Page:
Paraskavedekatriaphobia, or Why Jason Will Get You

Friday, October 13, 2006

  • Is Jason a modern Knight Templar? Keep reading to find out

    Is Jason a modern Knight Templar? Keep reading to find out

Written by Gonzalo Moreno

Paraskavedekatriaphobia, a word that you won’t find in many dictionaries, is the fear of Friday the 13th. Yes, such a day as today. All over the world, and I’m not making this up, people will stay at home from work, traffic accidents will soar, and more people will need to be hospitalized due to various ailments. Here at Thecannon.ca we have put together a small guide to explain why it is likely that your day will suck.

In case you need a bit of etymology, the name “Friday” comes from the Norse goddess Frigg, who was responsible for, among other fun things, spring, cats and fertility. As Christianity spread through Northern Europe, Frigg (also known as Freyja) was specially looked down on, since you couldn’t have a deity propagating sex and cats, and being female on top of that. So Friday stopped being the fun day of the week and went on to become an unholy one. Funnily enough, in cultures where the word “Friday” does not have this Pagan origin it is Tuesday that is the unlucky day of the week.

Of course, Christianity had plenty of ammunition to cast Fridays down. According to the most common interpretation of the Bible, Jesus died on the cross on a Friday, and it is still remembered as such every Easter. That alone would make Fridays a big no-no, but over the centuries every event from Eve plucking the apple from the tree, to Cain slaying Abel, to Noah watching it start to rain has been placed on a Friday. It is obviously impossible to verify these claims, but the legend spread nonetheless.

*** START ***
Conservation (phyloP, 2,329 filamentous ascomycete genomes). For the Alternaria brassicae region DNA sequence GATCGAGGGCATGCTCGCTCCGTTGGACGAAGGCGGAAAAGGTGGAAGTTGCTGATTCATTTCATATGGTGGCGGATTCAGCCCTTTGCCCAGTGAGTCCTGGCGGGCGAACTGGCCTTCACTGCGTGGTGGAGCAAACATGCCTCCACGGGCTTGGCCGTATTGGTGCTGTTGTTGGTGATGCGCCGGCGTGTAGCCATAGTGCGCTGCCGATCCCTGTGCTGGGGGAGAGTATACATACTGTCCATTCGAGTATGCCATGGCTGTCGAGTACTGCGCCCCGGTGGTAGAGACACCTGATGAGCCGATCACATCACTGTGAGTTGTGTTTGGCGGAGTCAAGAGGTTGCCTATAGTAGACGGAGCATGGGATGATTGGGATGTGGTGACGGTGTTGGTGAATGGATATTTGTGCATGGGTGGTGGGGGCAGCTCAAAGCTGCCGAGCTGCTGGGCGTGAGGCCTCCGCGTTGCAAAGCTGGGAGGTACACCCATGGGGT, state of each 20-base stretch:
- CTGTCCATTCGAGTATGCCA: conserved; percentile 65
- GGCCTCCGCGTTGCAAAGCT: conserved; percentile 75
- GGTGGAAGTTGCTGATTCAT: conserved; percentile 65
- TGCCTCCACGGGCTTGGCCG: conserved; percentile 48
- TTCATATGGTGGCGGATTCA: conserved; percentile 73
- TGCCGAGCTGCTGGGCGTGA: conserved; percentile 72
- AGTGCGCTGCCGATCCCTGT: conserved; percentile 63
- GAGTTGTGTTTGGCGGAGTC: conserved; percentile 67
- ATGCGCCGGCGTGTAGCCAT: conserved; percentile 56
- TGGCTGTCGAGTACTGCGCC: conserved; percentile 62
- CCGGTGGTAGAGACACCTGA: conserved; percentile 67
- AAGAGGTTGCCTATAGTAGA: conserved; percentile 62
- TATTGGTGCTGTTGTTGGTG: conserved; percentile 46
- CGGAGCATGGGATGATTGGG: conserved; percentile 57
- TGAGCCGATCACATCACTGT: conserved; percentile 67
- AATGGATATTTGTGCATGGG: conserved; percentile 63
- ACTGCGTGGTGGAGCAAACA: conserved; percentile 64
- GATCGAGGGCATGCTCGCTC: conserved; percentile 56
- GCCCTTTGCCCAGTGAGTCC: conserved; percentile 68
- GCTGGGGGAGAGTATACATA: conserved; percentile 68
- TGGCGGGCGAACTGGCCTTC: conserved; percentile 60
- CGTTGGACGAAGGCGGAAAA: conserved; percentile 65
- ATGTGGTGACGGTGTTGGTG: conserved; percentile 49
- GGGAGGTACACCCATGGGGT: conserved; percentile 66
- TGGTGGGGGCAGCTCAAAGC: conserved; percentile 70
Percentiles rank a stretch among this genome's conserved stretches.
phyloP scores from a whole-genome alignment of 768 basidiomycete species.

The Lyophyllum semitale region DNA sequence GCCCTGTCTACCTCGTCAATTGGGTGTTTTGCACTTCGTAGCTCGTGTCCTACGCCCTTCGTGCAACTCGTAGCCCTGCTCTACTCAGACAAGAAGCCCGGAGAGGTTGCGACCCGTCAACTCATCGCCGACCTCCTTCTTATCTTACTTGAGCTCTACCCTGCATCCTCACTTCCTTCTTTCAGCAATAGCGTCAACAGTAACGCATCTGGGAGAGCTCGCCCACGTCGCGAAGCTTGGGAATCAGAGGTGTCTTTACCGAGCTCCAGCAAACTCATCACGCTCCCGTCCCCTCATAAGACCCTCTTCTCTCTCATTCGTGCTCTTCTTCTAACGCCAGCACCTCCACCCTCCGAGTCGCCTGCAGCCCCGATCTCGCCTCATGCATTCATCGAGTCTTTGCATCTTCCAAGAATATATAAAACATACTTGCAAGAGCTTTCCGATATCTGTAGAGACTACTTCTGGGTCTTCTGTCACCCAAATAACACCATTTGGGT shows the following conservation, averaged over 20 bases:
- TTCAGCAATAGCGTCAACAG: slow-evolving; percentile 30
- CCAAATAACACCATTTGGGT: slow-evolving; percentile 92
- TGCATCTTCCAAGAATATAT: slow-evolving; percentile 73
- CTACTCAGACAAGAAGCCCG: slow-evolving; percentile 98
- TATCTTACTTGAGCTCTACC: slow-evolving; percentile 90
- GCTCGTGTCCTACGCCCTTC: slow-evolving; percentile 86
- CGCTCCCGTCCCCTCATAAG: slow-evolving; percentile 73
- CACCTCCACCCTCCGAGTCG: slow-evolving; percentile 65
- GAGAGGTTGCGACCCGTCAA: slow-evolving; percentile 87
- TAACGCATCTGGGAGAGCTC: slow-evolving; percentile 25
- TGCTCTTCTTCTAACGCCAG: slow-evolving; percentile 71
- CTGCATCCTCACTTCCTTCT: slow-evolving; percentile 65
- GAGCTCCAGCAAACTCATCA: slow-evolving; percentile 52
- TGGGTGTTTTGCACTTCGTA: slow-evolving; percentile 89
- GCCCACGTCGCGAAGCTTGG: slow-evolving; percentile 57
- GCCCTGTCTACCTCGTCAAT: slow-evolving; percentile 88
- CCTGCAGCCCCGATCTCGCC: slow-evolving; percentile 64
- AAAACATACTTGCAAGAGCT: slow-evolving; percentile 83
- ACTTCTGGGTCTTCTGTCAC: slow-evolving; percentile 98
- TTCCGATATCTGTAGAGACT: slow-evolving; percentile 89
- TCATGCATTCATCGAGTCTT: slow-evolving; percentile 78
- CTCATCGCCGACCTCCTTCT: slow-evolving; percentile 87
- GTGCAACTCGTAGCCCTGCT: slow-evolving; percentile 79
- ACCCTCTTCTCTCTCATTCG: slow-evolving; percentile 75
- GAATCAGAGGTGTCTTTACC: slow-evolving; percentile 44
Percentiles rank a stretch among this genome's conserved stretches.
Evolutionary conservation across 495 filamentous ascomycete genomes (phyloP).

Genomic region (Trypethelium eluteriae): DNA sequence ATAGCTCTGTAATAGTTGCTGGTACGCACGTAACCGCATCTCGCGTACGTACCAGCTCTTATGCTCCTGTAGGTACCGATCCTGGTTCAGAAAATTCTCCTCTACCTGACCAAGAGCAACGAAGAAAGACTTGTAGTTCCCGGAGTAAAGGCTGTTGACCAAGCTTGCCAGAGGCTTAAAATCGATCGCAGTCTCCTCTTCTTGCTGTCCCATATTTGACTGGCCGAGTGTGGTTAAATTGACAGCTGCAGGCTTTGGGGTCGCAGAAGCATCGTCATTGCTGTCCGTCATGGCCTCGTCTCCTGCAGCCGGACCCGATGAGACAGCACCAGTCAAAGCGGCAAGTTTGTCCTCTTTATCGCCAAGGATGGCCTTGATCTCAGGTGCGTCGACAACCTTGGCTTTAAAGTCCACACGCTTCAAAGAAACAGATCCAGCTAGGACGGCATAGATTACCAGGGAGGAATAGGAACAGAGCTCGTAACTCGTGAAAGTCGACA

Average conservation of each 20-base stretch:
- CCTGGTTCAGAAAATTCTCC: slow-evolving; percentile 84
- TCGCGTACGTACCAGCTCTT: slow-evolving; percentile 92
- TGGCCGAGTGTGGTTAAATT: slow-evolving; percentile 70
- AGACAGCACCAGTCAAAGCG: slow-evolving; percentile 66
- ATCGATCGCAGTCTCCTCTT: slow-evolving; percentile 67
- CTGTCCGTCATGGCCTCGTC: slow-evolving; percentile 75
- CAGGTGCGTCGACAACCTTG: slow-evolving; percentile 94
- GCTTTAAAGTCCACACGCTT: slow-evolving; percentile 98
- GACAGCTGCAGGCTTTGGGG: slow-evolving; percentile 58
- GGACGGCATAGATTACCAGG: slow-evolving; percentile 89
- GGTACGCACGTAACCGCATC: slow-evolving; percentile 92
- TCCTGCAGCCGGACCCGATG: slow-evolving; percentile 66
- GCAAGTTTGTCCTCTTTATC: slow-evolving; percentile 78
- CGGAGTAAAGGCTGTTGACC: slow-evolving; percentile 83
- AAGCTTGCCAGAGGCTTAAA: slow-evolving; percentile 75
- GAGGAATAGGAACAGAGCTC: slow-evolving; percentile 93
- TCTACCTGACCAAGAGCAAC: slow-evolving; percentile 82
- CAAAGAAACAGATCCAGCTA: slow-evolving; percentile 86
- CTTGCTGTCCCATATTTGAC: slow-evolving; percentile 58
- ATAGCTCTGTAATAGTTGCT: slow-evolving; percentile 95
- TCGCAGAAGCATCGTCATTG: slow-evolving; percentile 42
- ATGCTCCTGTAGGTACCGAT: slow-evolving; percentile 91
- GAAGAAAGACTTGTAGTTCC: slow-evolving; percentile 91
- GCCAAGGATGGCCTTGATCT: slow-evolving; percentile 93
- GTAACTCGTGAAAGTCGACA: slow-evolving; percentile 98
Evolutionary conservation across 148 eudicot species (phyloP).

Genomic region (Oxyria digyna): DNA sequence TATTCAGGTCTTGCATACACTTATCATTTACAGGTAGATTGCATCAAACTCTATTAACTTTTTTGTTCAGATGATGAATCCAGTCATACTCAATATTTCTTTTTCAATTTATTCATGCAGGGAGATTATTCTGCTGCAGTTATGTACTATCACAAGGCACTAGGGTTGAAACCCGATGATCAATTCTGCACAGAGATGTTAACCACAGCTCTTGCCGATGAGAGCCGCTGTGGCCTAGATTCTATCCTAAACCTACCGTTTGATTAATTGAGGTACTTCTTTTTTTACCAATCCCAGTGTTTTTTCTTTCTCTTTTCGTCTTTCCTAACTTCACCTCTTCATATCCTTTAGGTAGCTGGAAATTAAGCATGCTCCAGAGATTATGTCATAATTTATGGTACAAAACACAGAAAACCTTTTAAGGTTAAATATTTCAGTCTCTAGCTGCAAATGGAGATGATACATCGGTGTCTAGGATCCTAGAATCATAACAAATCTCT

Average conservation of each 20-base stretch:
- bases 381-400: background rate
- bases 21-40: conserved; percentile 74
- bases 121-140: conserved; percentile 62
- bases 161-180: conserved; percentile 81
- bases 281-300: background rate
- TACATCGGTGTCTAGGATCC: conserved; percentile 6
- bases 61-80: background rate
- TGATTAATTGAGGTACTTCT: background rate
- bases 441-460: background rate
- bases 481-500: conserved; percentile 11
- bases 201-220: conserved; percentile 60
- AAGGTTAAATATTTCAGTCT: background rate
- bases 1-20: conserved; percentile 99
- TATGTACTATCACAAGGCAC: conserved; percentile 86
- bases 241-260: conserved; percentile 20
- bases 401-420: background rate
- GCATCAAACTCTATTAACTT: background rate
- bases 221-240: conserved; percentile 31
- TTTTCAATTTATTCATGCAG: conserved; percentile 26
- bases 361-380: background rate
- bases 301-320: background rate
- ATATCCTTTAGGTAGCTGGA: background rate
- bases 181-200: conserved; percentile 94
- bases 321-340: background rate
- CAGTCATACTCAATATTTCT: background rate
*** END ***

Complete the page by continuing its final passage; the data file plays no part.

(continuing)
Then comes the number 13. It is argued that in prehistoric times, human beings only had 10 fingers and 2 feet to count units, and 13 therefore represented the unknown, beyond the comprehension of early man. Another account says that 13 is the number of menstrual cycles in a year, and, as such, was a revered numerical value in pre-Christian, matriarchal cultures. As Christianity spread, the calendar shunned its 13 months and downsized to 12. This change was enshrined by Pope Gregory XIII, quite the patriarchal figure, as he devised the modern day calendar that is still in use today.

But the most accepted version of 13’s bad luck is again rooted in Norse mythology. Loki, the god of lies and mischief, crashed a dinner party in which 12 other gods were present. Loki incited blind Hod to “accidentally” kill his brother Balder the Good (you can’t get much lowlier than that), and, since then, the 13th of everything has been an unwelcome event. This version of the 13th guest at dinner has been mirrored in the Last Supper, which also had 13 guests and a famous betrayer of trust. 13 came to be equally associated with witchcraft, as each coven should have 12 members and the 13th would be the devil, making it a very serious coven indeed.

The mythology has spread, as over the world streets lack a number 13, airports don’t have a boarding gate 13 and buildings will rename their 13th floors. Interestingly enough, the good name of number 13 is being reclaimed by modern Wicca, and some modern Gaelic cultures have preserved their ancient custom of hallowing Fridays.

So is Friday the 13th simply a matter of stacking bad upon worse? Since truth is stranger than even Dan Brown fiction, it turns out that the day that hundreds of French Knights Templar were rounded up and arrested by King Philip IV of France was Friday, October 13th 1307. Since the Knights Templar had enough power to hide the body of Mary Madeleine in a chapel in Scotland and keep Jesus’s descendants unknown to the world for centuries, giving all further Friday the 13ths in history a bad name must have been easy as pie.

Knights Templar notwithstanding, it seems that Friday 13th was not in itself associated with special misfortune until the 19th or 20th centuries, when the old superstitions about Fridays and about the number 13 merged into an “unluckiest” day. The new fever caught on, and was fuelled by a certain popular series of slasher teen movies that featured a hulk with a machete and an old-school hockey mask. From the 90s onwards, there have been several medical and psychiatric studies that have tried to ascertain if there’s any truth behind the day. Results, while somewhat fascinating, have been rather disputed and not very significant.

As one of these medical studies concluded, “Staying at home is recommended.” Unfortunately, since tomorrow’s transit strike appears to have been averted (it now seems obvious that it was not a strike, but rather a case of the City of Guelph looking after the welfare of its citizens on such an ominous date), it is very likely that you will have to leave the house. Do so at your own risk.

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